I would make the argument that Mary Chase's Harvey argues that sometimes we need to accept the people we love for who they are. It's a simple idea, but in reality, it is incredibly rare that we love people without conditional acceptance.
Mary Chase's play, first introduced in 1944, uses a character named Elwood Down and his sister, Veta Louise, to illustrate the idea that sometimes the people we love are imperfect and that to love them with their imperfections is all right. Elwood is described as being gentlemanly, and more than that, he is a kind character. He talks about what his mother used to say to him as a child—how he needed to be smart and pleasant. He says in the play,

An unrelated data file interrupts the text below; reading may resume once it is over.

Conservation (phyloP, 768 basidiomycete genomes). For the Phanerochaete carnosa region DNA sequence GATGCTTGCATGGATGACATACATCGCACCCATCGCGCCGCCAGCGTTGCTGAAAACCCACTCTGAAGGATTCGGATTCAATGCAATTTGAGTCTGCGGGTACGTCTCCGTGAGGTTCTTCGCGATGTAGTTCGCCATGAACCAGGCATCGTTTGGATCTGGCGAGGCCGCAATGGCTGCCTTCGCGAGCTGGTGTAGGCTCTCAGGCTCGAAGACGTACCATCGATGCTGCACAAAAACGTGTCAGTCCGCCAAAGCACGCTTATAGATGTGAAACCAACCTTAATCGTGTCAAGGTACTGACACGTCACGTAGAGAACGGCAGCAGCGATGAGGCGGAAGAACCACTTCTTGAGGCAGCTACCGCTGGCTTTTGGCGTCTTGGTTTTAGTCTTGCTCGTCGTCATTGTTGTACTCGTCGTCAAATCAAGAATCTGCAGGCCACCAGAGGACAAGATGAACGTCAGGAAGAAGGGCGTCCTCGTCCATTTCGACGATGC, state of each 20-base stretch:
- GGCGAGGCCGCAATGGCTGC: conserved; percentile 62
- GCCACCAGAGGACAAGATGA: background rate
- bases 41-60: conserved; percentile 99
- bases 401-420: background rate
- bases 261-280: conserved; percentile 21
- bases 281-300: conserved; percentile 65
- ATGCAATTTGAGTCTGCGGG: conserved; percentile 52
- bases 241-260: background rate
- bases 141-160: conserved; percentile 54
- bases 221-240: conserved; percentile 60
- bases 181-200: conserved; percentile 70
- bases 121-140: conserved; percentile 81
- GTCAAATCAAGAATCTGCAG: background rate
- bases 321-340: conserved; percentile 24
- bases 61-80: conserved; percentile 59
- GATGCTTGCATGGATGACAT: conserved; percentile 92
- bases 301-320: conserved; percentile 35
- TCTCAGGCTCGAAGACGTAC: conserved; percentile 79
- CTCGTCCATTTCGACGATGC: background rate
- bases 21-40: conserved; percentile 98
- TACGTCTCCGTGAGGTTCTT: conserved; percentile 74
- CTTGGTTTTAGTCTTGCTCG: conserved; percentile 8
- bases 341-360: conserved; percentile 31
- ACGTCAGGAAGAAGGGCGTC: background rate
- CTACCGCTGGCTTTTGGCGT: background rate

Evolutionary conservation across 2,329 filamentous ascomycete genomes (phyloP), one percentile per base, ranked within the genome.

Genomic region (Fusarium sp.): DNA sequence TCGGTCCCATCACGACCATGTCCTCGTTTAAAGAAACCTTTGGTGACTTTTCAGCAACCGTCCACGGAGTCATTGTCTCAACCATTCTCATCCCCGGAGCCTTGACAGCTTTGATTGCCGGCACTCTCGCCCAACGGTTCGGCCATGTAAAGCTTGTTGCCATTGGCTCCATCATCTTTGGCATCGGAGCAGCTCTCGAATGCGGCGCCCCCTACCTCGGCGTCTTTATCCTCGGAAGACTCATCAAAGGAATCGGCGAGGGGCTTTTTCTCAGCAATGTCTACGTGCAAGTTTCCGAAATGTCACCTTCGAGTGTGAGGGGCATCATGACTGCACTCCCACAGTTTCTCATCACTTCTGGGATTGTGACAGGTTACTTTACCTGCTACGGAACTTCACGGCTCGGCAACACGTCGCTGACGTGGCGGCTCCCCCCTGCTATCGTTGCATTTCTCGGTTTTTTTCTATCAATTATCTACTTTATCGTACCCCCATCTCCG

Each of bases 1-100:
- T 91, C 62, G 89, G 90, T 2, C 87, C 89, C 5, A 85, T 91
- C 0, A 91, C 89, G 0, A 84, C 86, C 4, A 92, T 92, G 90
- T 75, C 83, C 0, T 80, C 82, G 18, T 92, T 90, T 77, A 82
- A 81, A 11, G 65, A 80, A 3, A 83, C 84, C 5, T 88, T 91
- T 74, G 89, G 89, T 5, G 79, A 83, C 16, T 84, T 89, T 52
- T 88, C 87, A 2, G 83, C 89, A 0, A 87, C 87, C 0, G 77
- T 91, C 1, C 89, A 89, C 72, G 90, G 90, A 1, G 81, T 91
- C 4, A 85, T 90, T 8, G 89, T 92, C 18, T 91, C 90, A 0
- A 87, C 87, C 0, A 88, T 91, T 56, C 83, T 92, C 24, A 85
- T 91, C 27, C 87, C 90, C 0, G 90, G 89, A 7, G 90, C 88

For years I was smart. I recommend pleasant. And you may quote me.
His sister, however, does not see how pleasant he is and instead is blinded by her need to climb societal hierarchy. She misses out on how great of a person he is. Instead, she is focused on the fact that he has an invisible friend, a life-size rabbit. While this is admittedly odd, the question becomes whether this should be his defining characteristic.
Ultimately, Harvey is about whether we should love a person based on our conceptions of their flaws or for who they are in the truest sense.